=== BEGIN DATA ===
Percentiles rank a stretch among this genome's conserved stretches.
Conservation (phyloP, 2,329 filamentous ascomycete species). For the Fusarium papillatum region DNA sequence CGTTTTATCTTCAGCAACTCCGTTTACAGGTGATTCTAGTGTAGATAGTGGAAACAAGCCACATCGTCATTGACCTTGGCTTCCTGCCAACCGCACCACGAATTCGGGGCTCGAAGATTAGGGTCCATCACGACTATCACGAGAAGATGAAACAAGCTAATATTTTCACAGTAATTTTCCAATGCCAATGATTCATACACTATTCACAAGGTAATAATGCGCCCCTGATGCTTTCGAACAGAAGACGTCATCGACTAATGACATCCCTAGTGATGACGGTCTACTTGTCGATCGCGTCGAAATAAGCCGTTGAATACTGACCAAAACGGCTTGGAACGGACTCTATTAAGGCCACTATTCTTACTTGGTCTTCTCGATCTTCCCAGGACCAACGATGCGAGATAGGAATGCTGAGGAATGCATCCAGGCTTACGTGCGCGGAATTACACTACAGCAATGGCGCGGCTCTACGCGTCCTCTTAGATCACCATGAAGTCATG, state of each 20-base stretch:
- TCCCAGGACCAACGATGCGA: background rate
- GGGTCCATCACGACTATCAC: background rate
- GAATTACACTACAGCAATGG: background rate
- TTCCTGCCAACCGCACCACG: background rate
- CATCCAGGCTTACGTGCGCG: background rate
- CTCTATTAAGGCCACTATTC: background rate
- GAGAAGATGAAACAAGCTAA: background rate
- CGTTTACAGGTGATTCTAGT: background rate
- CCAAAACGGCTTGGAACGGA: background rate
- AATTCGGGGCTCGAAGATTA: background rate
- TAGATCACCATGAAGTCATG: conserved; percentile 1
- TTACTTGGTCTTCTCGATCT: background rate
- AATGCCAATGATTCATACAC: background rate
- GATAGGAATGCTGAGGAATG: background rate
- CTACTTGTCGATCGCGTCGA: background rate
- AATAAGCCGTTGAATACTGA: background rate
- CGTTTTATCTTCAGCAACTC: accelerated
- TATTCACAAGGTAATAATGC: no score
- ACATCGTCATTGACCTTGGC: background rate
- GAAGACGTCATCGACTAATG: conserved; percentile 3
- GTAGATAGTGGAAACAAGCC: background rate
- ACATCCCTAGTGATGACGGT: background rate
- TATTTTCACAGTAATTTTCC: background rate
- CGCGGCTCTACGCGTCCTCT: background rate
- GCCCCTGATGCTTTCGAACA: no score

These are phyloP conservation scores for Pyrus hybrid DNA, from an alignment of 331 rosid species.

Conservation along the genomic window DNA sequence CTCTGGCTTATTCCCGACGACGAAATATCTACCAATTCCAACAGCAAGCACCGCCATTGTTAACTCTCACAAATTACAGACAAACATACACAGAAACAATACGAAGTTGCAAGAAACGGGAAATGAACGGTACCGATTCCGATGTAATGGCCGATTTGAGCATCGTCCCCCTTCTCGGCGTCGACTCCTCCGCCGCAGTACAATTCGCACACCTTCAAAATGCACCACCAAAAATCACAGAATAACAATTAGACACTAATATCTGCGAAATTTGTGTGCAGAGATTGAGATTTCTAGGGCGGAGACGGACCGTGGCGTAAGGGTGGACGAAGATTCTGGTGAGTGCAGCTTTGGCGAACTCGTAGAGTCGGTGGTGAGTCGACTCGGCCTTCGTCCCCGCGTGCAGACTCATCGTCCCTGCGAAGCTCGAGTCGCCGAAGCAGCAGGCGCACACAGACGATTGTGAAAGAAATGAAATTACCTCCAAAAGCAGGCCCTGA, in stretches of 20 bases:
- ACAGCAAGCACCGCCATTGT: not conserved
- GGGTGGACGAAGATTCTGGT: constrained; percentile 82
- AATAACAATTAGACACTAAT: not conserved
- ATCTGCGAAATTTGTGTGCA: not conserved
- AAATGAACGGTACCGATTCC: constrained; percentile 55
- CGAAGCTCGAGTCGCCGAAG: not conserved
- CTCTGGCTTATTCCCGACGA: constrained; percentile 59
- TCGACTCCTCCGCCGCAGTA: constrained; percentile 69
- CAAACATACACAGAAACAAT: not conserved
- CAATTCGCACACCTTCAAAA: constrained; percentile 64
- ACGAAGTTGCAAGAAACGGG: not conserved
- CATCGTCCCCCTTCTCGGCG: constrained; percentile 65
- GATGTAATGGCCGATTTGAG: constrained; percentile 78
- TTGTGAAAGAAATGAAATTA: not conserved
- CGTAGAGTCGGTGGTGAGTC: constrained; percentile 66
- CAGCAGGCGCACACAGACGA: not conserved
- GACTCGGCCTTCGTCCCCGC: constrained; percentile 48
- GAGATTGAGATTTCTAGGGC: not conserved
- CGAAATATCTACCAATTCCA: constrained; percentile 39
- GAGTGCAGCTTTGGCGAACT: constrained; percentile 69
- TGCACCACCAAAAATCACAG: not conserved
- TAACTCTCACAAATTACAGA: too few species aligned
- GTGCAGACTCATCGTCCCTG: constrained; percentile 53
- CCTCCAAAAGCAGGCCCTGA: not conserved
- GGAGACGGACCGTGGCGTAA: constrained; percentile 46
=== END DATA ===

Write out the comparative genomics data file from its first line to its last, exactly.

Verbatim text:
Percentiles rank a stretch among this genome's conserved stretches.
Conservation (phyloP, 2,329 filamentous ascomycete species). For the Fusarium papillatum region DNA sequence CGTTTTATCTTCAGCAACTCCGTTTACAGGTGATTCTAGTGTAGATAGTGGAAACAAGCCACATCGTCATTGACCTTGGCTTCCTGCCAACCGCACCACGAATTCGGGGCTCGAAGATTAGGGTCCATCACGACTATCACGAGAAGATGAAACAAGCTAATATTTTCACAGTAATTTTCCAATGCCAATGATTCATACACTATTCACAAGGTAATAATGCGCCCCTGATGCTTTCGAACAGAAGACGTCATCGACTAATGACATCCCTAGTGATGACGGTCTACTTGTCGATCGCGTCGAAATAAGCCGTTGAATACTGACCAAAACGGCTTGGAACGGACTCTATTAAGGCCACTATTCTTACTTGGTCTTCTCGATCTTCCCAGGACCAACGATGCGAGATAGGAATGCTGAGGAATGCATCCAGGCTTACGTGCGCGGAATTACACTACAGCAATGGCGCGGCTCTACGCGTCCTCTTAGATCACCATGAAGTCATG, state of each 20-base stretch:
- TCCCAGGACCAACGATGCGA: background rate
- GGGTCCATCACGACTATCAC: background rate
- GAATTACACTACAGCAATGG: background rate
- TTCCTGCCAACCGCACCACG: background rate
- CATCCAGGCTTACGTGCGCG: background rate
- CTCTATTAAGGCCACTATTC: background rate
- GAGAAGATGAAACAAGCTAA: background rate
- CGTTTACAGGTGATTCTAGT: background rate
- CCAAAACGGCTTGGAACGGA: background rate
- AATTCGGGGCTCGAAGATTA: background rate
- TAGATCACCATGAAGTCATG: conserved; percentile 1
- TTACTTGGTCTTCTCGATCT: background rate
- AATGCCAATGATTCATACAC: background rate
- GATAGGAATGCTGAGGAATG: background rate
- CTACTTGTCGATCGCGTCGA: background rate
- AATAAGCCGTTGAATACTGA: background rate
- CGTTTTATCTTCAGCAACTC: accelerated
- TATTCACAAGGTAATAATGC: no score
- ACATCGTCATTGACCTTGGC: background rate
- GAAGACGTCATCGACTAATG: conserved; percentile 3
- GTAGATAGTGGAAACAAGCC: background rate
- ACATCCCTAGTGATGACGGT: background rate
- TATTTTCACAGTAATTTTCC: background rate
- CGCGGCTCTACGCGTCCTCT: background rate
- GCCCCTGATGCTTTCGAACA: no score

These are phyloP conservation scores for Pyrus hybrid DNA, from an alignment of 331 rosid species.

Conservation along the genomic window DNA sequence CTCTGGCTTATTCCCGACGACGAAATATCTACCAATTCCAACAGCAAGCACCGCCATTGTTAACTCTCACAAATTACAGACAAACATACACAGAAACAATACGAAGTTGCAAGAAACGGGAAATGAACGGTACCGATTCCGATGTAATGGCCGATTTGAGCATCGTCCCCCTTCTCGGCGTCGACTCCTCCGCCGCAGTACAATTCGCACACCTTCAAAATGCACCACCAAAAATCACAGAATAACAATTAGACACTAATATCTGCGAAATTTGTGTGCAGAGATTGAGATTTCTAGGGCGGAGACGGACCGTGGCGTAAGGGTGGACGAAGATTCTGGTGAGTGCAGCTTTGGCGAACTCGTAGAGTCGGTGGTGAGTCGACTCGGCCTTCGTCCCCGCGTGCAGACTCATCGTCCCTGCGAAGCTCGAGTCGCCGAAGCAGCAGGCGCACACAGACGATTGTGAAAGAAATGAAATTACCTCCAAAAGCAGGCCCTGA, in stretches of 20 bases:
- ACAGCAAGCACCGCCATTGT: not conserved
- GGGTGGACGAAGATTCTGGT: constrained; percentile 82
- AATAACAATTAGACACTAAT: not conserved
- ATCTGCGAAATTTGTGTGCA: not conserved
- AAATGAACGGTACCGATTCC: constrained; percentile 55
- CGAAGCTCGAGTCGCCGAAG: not conserved
- CTCTGGCTTATTCCCGACGA: constrained; percentile 59
- TCGACTCCTCCGCCGCAGTA: constrained; percentile 69
- CAAACATACACAGAAACAAT: not conserved
- CAATTCGCACACCTTCAAAA: constrained; percentile 64
- ACGAAGTTGCAAGAAACGGG: not conserved
- CATCGTCCCCCTTCTCGGCG: constrained; percentile 65
- GATGTAATGGCCGATTTGAG: constrained; percentile 78
- TTGTGAAAGAAATGAAATTA: not conserved
- CGTAGAGTCGGTGGTGAGTC: constrained; percentile 66
- CAGCAGGCGCACACAGACGA: not conserved
- GACTCGGCCTTCGTCCCCGC: constrained; percentile 48
- GAGATTGAGATTTCTAGGGC: not conserved
- CGAAATATCTACCAATTCCA: constrained; percentile 39
- GAGTGCAGCTTTGGCGAACT: constrained; percentile 69
- TGCACCACCAAAAATCACAG: not conserved
- TAACTCTCACAAATTACAGA: too few species aligned
- GTGCAGACTCATCGTCCCTG: constrained; percentile 53
- CCTCCAAAAGCAGGCCCTGA: not conserved
- GGAGACGGACCGTGGCGTAA: constrained; percentile 46